EU Interlaboratory comparison study food V (2011) : Detection of Salmonella in minced meat
EU Ringonderzoek voedsel studie V (2011) : Detectie van Salmonella in gehakt
17 October 2012, PDF |
105 pages |
Kuijpers AFA, van de Kassteele J, Mooijman KA
RIVM Report 330604025
In 2011, from the 34 National Reference Laboratories (NRLs) for Salmonella in the European Union, 29 were able to detect both high and low levels of Salmonella in minced meat. Of the remaining five laboratories, one scored a moderate performance caused by an initial transcription error from the raw data to the computer. Four NRLs scored an underperformance for different reasons such as limited confirmation of Salmonella suspected colonies or (cross)- contamination during the test. From these four laboratories, three obtained the desired outcome in a repeat performance test. Depending on the method used, Salmonella was found in 95-98% of the samples tested by the laboratories. Interlaboratory comparison study obligatory for European Member States These are the results of the fifth food interlaboratory comparison study organised by the European Union Reference Laboratory for Salmonella (EURLSalmonella). The study was conducted in September 2011, with a follow-up study in January 2012. All NRLs responsible for the detection of Salmonella in food samples from all European Member States, were required to participate in this study. The EURL-Salmonella is part of the Dutch National Institute for Public Health and the Environment (RIVM).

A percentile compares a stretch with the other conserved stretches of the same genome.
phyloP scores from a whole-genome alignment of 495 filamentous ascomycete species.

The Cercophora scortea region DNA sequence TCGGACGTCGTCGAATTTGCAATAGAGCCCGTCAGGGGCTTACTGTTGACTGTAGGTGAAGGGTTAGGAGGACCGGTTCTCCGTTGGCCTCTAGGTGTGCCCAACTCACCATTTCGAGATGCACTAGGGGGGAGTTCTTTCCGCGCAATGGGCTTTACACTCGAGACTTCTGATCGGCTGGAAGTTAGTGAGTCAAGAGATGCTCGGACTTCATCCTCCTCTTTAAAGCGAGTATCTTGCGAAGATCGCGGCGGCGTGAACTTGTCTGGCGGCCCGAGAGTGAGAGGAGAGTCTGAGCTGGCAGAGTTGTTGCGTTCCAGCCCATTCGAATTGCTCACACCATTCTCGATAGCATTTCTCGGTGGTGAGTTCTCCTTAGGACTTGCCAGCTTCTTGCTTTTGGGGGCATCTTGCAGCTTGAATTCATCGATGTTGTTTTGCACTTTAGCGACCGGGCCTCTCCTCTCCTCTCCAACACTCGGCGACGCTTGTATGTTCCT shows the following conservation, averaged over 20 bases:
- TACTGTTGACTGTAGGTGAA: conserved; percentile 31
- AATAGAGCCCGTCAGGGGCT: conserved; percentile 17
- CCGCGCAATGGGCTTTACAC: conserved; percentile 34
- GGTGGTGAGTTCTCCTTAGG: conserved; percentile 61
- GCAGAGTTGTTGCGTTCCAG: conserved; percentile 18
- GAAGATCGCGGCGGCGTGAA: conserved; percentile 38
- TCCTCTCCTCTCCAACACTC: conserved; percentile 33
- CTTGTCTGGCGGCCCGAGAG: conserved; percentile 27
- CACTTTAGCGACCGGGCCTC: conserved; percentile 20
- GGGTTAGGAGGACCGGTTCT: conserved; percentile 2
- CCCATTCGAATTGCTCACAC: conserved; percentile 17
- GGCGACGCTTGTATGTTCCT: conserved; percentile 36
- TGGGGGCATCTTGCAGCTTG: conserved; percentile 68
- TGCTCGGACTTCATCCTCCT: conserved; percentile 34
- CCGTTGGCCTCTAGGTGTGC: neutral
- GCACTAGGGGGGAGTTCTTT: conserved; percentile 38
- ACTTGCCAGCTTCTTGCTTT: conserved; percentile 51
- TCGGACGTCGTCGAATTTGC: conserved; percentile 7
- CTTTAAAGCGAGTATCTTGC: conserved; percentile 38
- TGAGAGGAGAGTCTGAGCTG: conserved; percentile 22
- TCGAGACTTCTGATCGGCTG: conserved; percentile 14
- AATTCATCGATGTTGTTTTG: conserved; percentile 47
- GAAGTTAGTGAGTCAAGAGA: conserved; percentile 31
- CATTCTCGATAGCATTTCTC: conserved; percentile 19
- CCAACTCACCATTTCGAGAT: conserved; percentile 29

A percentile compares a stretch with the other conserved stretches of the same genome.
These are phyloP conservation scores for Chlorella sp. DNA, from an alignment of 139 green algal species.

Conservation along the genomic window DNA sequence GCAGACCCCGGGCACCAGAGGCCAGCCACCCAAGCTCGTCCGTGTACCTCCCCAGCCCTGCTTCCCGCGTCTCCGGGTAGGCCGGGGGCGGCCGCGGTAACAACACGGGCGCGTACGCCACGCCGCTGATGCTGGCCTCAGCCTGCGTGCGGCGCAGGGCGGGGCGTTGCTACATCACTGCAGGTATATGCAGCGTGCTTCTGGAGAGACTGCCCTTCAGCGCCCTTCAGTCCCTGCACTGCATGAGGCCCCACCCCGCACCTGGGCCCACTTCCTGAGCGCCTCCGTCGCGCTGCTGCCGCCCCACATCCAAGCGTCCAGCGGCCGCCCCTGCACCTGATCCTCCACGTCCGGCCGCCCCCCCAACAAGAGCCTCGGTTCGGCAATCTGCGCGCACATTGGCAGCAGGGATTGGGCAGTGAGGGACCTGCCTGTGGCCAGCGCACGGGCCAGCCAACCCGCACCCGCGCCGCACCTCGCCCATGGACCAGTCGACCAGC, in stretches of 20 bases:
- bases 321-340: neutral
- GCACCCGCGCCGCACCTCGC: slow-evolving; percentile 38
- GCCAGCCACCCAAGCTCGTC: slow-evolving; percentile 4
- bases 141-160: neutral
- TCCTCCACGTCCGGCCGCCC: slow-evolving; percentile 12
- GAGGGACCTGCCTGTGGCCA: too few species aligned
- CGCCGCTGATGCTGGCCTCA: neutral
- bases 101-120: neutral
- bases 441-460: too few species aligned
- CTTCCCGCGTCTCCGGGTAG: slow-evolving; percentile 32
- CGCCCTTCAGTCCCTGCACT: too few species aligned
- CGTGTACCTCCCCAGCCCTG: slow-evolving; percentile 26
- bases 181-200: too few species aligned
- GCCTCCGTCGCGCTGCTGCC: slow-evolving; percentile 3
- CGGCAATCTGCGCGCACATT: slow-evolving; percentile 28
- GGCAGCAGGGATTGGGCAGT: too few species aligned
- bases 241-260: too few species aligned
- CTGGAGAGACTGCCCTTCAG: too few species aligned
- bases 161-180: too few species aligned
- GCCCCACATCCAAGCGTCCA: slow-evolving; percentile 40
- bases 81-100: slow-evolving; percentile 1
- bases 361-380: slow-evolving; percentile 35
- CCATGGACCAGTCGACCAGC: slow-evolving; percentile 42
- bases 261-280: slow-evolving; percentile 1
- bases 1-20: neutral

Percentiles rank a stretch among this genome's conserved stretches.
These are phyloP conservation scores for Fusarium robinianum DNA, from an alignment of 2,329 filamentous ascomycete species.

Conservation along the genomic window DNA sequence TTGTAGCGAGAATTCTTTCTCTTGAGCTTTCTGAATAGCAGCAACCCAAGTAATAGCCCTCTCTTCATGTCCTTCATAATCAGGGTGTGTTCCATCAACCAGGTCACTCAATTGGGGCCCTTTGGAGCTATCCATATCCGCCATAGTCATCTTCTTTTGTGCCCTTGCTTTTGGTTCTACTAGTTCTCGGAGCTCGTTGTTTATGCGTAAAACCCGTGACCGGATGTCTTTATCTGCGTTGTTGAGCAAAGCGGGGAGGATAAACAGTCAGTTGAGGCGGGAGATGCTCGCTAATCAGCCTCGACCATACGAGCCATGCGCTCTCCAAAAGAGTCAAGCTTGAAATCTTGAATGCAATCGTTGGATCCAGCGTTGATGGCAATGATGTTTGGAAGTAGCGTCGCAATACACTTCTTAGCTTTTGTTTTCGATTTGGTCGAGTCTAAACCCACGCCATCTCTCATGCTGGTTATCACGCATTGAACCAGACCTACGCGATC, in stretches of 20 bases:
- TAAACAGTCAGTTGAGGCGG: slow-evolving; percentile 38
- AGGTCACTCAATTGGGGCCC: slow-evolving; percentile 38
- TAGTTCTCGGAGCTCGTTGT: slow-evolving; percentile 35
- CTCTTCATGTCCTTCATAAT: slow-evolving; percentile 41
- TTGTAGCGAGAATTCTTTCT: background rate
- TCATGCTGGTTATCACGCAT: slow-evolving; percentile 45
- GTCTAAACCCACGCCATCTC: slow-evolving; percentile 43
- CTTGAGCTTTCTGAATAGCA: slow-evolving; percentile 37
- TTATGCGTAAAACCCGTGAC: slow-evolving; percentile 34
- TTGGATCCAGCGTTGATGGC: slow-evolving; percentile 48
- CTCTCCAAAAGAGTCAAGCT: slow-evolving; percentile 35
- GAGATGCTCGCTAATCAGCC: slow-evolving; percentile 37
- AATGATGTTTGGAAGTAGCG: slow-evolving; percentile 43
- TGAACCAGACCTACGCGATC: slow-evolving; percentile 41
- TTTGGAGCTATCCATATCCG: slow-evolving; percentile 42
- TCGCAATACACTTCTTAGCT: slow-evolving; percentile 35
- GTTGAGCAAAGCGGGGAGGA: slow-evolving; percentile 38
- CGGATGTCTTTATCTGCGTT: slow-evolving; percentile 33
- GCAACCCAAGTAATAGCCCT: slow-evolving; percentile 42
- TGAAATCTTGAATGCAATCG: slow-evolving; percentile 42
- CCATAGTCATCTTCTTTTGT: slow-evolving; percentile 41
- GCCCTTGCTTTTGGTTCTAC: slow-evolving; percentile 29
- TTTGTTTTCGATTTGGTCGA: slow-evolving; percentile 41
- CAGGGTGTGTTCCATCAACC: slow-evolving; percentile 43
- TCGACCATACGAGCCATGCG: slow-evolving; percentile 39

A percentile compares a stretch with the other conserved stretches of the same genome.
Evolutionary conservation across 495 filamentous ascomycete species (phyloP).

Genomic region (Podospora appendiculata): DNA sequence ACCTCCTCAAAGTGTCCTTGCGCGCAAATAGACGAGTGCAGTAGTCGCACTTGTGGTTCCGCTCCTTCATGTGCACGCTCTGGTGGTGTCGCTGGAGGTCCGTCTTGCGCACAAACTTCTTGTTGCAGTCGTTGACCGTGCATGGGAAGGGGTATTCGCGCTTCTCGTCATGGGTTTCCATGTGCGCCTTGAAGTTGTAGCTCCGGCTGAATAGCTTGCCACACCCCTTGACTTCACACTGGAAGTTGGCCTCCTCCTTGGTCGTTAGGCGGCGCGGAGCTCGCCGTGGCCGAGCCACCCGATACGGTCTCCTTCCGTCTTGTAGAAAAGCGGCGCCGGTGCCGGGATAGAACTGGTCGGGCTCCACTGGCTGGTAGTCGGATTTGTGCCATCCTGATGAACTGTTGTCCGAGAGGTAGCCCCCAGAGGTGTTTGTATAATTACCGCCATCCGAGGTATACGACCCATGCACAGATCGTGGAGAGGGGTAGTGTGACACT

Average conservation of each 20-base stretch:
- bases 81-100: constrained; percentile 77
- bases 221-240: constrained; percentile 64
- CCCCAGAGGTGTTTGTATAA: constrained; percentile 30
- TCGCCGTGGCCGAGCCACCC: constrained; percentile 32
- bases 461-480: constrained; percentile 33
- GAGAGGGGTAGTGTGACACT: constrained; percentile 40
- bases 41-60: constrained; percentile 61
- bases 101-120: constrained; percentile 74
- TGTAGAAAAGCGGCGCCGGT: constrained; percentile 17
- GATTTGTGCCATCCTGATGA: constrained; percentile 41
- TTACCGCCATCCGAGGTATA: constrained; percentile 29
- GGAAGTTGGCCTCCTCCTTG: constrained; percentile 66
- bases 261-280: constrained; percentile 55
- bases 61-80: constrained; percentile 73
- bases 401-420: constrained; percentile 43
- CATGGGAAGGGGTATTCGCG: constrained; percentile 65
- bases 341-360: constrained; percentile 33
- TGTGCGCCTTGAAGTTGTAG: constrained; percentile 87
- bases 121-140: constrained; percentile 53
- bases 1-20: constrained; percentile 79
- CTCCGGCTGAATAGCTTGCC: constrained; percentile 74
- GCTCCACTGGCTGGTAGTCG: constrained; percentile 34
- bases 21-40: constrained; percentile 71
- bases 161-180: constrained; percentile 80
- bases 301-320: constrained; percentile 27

The laboratories identify the presence of Salmonella by using three internationally accepted analytical methods: RVS, MKTTn and MSRV. In accordance with protocol, each laboratory received a package containing minced meat (free from Salmonella) and reference materials containing no or different levels of Salmonella. The laboratories were instructed to spike the minced meat with the reference materials and then to test the samples.
New reference material successful During this proficiency test, lenticule discs were used as reference material for the first time in a food study. These discs require less complex preparation than the capsules that were previously used. In addition, the test samples made with this material were more like the 'normal' samples received by and analysed daily in the reference laboratories. The new procedure was so successful that it will be continued.